One of Japan’s least-populated prefectures is also one of its most desired destinations.

Japan is feeling a little lonely these days. After several years of skyrocketing popularity as an international travel destination, coronavirus-triggered restrictions on non-essential entry to the country has brought inbound tourism to a halt.

But it looks like the lull in international travel to Japan is only going to be a temporary situation. The Development Bank of Japan and Japan Travel Bureau Foundation have released the results of a recent survey on would-be travelers’ post-pandemic plans, and Japan is at the top of their to-go lists.

The online survey collected roughly 6,200 responses from people in 12 countries, including the U.S., China, France, and Korea. 82 percent said they plan to travel overseas once the pandemic ends, and when asked where they want to go, Japan was the top answer, chosen by 46 percent of respondents. Korea and Taiwan ranked second and third, with 22 and 17 percent, respectively.

When asked where in the country they want to go, Tokyo was naturally the most common response, coming from 47 percent of respondents who want to visit Japan. This was followed by the northern island of Hokkaido (42 percent), famed for its beautiful mountains and world-class ski slopes, and the central Kansai region (37 percent), which includes cultural Kyoto, scenic Kobe, and the urban attractions of Osaka, such as Universal Studios Japan. Tokyo-area attractions outside the capital city, such as Kanagawa Prefecture’s seaside city of Yokohama and Hakone hot springs, came in fourth, at 30 percent.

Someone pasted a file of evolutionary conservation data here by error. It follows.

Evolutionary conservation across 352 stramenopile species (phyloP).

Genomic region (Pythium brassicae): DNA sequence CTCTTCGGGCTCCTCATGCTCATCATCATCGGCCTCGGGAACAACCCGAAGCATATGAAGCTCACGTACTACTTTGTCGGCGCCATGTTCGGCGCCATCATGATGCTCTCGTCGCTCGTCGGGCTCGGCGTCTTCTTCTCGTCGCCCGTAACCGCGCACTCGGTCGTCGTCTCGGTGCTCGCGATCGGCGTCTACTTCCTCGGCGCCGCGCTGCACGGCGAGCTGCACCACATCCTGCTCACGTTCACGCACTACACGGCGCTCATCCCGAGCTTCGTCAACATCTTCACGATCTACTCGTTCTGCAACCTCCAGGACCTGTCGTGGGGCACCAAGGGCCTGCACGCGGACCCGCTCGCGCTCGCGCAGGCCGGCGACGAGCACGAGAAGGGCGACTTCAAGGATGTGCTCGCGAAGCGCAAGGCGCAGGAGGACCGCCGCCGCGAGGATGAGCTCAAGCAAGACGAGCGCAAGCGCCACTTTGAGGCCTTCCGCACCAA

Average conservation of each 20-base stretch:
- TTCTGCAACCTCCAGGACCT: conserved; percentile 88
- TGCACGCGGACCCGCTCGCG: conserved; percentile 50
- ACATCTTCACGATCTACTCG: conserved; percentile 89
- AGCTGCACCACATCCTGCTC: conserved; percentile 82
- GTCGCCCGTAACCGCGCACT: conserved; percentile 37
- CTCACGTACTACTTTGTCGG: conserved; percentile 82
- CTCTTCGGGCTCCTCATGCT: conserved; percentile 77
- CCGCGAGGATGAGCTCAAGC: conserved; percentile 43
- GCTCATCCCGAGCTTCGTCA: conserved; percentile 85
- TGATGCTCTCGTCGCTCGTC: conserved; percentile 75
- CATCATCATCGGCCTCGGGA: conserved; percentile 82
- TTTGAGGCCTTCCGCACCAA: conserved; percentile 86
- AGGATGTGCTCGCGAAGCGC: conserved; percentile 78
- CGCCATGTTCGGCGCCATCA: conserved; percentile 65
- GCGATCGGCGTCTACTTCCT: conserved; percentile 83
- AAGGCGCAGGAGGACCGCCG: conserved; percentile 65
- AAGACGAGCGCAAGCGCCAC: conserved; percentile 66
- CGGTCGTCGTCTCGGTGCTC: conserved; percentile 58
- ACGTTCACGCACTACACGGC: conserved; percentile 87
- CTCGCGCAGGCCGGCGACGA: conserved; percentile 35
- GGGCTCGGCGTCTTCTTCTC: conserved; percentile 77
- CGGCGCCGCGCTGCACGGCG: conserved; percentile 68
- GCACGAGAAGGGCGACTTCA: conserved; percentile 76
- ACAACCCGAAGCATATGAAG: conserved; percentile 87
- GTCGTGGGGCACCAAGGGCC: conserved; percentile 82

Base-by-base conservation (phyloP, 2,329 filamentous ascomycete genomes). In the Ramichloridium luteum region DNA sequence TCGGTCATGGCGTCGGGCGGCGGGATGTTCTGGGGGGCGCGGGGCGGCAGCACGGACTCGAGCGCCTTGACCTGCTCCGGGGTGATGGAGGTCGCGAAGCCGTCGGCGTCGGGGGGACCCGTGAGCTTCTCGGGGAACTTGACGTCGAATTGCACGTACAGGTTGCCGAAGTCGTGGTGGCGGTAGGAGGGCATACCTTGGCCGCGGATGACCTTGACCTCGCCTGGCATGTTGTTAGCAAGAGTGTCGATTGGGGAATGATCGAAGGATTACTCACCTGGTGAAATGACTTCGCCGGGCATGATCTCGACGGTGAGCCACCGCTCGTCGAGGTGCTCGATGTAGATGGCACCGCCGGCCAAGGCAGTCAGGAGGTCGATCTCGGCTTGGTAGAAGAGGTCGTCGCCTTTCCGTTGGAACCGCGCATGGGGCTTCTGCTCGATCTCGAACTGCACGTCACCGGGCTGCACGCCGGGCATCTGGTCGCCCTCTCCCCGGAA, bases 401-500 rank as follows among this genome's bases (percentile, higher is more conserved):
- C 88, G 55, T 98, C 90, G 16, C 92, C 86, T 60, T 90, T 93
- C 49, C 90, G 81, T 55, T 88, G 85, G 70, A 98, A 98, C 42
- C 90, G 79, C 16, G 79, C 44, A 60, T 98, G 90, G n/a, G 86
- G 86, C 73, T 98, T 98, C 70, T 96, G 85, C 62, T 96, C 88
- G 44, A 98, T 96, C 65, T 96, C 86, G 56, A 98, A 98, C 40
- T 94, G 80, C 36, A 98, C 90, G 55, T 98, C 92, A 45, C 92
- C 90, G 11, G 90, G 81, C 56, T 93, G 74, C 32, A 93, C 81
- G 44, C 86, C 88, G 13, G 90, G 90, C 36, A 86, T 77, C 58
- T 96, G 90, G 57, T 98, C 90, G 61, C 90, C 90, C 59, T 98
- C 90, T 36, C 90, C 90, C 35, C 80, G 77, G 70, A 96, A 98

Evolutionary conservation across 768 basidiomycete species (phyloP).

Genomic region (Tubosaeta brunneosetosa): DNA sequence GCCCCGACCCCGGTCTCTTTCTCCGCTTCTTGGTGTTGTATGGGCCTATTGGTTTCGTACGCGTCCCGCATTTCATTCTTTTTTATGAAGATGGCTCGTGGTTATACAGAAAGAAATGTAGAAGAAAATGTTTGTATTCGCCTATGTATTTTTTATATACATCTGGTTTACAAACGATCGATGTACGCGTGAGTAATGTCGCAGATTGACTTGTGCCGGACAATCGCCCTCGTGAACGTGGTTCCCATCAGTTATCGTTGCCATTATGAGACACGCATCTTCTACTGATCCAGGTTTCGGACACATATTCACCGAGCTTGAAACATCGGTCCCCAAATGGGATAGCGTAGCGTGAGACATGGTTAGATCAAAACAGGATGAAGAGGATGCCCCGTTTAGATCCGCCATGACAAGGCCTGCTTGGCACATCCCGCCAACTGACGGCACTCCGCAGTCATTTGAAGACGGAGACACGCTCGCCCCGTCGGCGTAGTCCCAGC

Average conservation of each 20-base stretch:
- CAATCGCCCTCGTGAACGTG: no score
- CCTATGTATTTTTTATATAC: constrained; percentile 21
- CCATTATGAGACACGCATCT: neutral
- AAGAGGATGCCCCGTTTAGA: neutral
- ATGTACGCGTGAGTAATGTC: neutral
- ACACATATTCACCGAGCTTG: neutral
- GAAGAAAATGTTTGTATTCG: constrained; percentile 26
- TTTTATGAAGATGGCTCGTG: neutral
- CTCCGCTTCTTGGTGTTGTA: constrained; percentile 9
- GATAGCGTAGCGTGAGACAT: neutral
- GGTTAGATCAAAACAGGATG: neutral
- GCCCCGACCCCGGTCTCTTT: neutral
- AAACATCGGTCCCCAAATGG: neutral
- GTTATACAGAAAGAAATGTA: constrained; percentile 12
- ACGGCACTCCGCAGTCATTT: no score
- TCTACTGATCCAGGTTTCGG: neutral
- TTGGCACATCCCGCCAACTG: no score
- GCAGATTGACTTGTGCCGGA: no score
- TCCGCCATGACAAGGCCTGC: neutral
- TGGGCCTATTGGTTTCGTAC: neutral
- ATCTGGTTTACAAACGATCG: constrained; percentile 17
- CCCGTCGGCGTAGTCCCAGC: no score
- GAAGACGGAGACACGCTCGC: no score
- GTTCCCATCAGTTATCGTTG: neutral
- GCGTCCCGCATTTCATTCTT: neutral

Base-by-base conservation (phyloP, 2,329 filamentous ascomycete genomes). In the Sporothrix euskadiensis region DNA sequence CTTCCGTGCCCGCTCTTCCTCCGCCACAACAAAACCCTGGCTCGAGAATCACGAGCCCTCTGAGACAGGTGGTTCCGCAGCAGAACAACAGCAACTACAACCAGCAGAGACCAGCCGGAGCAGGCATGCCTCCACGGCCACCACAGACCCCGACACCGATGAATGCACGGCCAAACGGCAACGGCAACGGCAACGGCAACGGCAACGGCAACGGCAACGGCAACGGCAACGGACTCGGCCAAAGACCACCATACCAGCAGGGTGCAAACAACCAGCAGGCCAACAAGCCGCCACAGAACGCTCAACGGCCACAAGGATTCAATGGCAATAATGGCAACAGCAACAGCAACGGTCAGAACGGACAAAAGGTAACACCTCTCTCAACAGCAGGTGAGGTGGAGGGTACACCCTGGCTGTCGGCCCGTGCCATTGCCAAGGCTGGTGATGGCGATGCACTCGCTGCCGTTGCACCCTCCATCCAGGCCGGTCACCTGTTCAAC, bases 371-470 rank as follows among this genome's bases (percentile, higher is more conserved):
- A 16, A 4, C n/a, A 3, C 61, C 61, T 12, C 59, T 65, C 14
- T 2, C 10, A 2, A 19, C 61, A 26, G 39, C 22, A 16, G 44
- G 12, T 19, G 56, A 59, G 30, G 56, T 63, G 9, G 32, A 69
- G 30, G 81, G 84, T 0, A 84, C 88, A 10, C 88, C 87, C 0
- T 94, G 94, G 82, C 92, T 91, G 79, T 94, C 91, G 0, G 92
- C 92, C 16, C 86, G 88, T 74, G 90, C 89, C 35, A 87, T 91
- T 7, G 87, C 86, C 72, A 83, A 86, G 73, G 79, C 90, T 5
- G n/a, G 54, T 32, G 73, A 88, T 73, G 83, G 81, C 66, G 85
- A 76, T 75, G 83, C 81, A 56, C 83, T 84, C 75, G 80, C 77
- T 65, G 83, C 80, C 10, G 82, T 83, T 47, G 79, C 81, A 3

When asked why they hope to visit Japan, 47 percent of respondents mentioned having specific sightseeing destinations they want to see. Japan’s reputation for delicious food (43 percent) and cleanliness (36 percent) were also strong motivating factors.

Of course, all these potential travel plans are predicated on “when the pandemic is over,” which unfortunately isn’t a completely binary status. In discussing the survey results, Development Bank of Japan representative Takako Naito stressed the importance of enacting effective health and hygiene policies as soon as possible to bring down infection numbers and put travelers’ minds at ease that Japan is a safe country to travel to once that once again becomes an option.

Source: NHK News Web via Hachima Kiko
Top image: Pakutaso
Insert images: Pakutaso (1, 2)
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